Get out of the pool and into the outdoors!
We live in the UK, and, with the possible exception of some bits of sea, there are no killer sharks, piranhas or giant octopus in our waters. UK open water is generally safe, if a bit colder than in other parts of the world, and it is the next step to take as a swimmer in accessing more multi-sport events.
So if you have been pool swimming and fancy the challenge of taking to the great outdoors, let’s help get you into open water for triathlons, for open water swim racing or just for fun.
How to get started with open water swimming
The easiest place to start is an inland lake, and there are plenty now catering for swimmers that run taster sessions or that have ‘just turn up and swim’ times. At inland lake venues, you will not be the only newcomer and you won’t find a seething mass of experienced triathletes all swimming like torpedoes and so feel rest-assured you can relax. Just remember not to swim where swimming is banned, and don’t swim on your own or without a more experienced swimmer if you are new to it.
Gearing up for open water swimming
The key difference between pool and open water swimming is the water’s temperature. Whereas you can turn up to the pool on any day of the year in all weathers and get the same conditions, the same cannot be said for open water. This means that you need to be prepared with the right gear.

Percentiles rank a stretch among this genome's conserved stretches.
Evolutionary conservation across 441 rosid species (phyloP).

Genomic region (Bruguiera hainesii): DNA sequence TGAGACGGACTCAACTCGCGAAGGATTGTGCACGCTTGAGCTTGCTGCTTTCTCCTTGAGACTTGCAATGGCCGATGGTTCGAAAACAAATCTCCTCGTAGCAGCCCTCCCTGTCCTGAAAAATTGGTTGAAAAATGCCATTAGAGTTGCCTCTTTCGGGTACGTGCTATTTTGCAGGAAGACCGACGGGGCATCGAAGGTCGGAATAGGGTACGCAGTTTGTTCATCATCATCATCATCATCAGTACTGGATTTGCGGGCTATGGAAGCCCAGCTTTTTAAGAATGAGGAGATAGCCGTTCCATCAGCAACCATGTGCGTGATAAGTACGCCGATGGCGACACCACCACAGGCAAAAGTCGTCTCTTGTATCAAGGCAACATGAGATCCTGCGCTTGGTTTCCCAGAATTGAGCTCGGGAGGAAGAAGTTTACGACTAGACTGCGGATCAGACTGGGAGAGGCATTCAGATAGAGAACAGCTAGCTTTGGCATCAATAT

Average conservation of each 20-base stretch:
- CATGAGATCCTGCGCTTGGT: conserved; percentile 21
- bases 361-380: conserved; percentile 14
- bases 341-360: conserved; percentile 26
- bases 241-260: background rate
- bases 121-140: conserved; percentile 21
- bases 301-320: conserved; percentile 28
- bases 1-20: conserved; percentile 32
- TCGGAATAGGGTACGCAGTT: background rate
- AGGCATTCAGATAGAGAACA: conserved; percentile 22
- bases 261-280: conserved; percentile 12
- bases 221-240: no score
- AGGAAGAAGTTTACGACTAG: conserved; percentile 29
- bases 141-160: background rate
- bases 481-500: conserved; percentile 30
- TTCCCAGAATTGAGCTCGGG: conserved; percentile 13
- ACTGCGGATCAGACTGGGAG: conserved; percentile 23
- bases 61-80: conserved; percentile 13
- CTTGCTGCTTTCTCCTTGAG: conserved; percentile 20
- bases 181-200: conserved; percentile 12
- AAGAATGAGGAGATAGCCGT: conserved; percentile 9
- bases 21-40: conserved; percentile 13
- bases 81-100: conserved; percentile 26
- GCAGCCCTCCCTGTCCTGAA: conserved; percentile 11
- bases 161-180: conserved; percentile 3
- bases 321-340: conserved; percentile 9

First up, you will need to invest in a wetsuit, and it is imperative that your wetsuit fits your body properly. By all means, have a go in your old windsurfing wetsuit but you will find you won’t get far and it may put you off the experience. If you choose to borrow one from a mate and they are a different body shape to you, you will find it either too tight and restrictive for breathing, or all the extra space will let in lots of cold water making it uncomfortable. So borrow one that fits, or hire a good quality swimming or triathlon specific wetsuit.
When it comes to buying a wetsuit, try lots of different designs on to find a cut to suit your body shape. When looking at the features of your wetsuit, you need to think about whether you kick hard, whether you would like warmth over flexibility, how the neck sits and what your budget is. Men and Women are also different shapes (surprise, surprise) so buy a wetsuit designed for your gender.
If you are considering buying a second hand wetsuit it will almost certainly have nicks and tears in it and could be about to fall apart so inspect it carefully before wasting money. And, as a note to bear in mind, it is almost guaranteed that the previous owner will have peed in it…
Keeping warm when swimming in open water
In a race you will not normally be allowed gloves or socks, but in good, old Blighty they will make a world of difference in preventing you from chilling down in the water when out for a swim. Using neoprene socks and neoprene gloves will extend your outdoor season and will lengthen the time you can spend swimming in the water. Socks are also useful for protecting you from treading on something ungodly under the water with your bare feet, and will stop you stubbing your feet on a barnacle covered rock.
Likewise a neoprene hat (affectionately known in some circles as a ‘prat hat’) keeps your head and cheeks warm and toasty. You are also allowed to race in a hat, so it is worth investing in one.